afford them very often. So the function of the box had been subverted. His mother used to keep her favourite recipes in it, and a collection of treasures. A silver locket, a string of pearls. And
some black-and-white snaps of Michael and his sister, Clare, taken with his father’s Box Brownie. When she’d gone into the nursing-home the humidor had become McLoughlin’s. He had
cleaned it out and filled it with as many cigars as he could afford. And sometimes in the bottom section beneath the removable rosewood panel, he put his own treasures.

Now he picked out a dozen cigars. Enough to hand around to the lads and a few for himself. He filled his leather cigar case and slipped it into his pocket. He began to close the lid. Then he
stopped. This was such a beautiful summer. Like that other beautiful summer, ten years ago. The year that Mary Mitchell died. That he met her mother, Margaret. That he fell in love with her. That
he thought he would die from longing. He lifted out the tray that held the remaining cigars. Underneath was a brown envelope in a plastic bag. He picked it up and weighed it in his hand. He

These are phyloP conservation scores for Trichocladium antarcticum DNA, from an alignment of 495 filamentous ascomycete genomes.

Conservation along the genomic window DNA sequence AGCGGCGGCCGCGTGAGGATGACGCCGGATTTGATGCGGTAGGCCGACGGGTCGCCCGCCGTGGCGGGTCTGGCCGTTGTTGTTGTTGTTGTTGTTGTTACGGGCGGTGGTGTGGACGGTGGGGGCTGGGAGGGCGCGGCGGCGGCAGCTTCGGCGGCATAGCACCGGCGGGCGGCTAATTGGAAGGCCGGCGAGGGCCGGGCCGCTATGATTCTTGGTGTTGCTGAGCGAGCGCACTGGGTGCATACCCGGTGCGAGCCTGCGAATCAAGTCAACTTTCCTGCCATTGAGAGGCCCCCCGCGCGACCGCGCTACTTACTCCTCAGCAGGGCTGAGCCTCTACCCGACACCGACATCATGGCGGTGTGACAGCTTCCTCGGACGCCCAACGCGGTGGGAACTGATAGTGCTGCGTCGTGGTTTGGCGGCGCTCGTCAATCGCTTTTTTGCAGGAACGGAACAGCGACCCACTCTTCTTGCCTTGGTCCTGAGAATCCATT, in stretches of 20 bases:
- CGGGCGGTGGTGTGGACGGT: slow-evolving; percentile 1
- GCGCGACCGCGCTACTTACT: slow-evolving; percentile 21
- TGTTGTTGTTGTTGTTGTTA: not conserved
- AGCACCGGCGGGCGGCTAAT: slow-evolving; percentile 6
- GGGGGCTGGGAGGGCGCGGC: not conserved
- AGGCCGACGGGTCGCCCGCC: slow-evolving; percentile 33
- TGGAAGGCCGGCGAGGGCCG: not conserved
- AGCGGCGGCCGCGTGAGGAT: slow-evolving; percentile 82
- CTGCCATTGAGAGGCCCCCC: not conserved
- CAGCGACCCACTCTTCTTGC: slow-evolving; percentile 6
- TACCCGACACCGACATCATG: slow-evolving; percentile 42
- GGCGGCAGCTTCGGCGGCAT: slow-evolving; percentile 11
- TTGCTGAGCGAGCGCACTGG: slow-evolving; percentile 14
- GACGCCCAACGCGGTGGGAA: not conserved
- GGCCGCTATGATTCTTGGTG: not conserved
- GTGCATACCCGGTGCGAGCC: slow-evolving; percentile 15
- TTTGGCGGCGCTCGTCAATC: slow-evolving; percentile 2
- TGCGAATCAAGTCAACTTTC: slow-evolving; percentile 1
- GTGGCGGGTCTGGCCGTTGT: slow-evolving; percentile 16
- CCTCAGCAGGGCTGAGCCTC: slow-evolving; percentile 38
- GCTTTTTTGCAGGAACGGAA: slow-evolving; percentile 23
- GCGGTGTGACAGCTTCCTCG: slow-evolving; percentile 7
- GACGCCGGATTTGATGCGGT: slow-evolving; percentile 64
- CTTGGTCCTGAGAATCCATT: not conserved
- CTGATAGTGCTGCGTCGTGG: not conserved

smoothed his fingers over its shiny surface. He didn’t need to look inside. He could see all the images as clearly as he had seen them that night in the shed behind the cottage in
Ballyknockan. Mary Mitchell in the days before she died, her head shorn of its black curls, her body bruised and beaten. Humiliated and shamed. The moment of her death, her eyes half closed, her
pupils fixed and dilated, a smile frozen on her wide, generous mouth. The photographs had been spread out on the floor beside Jimmy Fitzsimons. He was lying there, helpless, chained to a ring on
the wall, his face covered with tape. Where Margaret had left him to die. And he had thought that McLoughlin would save him. That the guard would do the right thing. But instead he had wiped the
tape, the handcuffs, the chain clean of her fingerprints. He had picked up the photographs and put them into his pocket. He could not bear to think that Mary would be tainted by Jimmy’s
death. He had brought them home. He had put them into his mother’s treasure box. He had kept them and minded them. He had protected Mary’s memory as best he could and he had never
stopped loving her mother.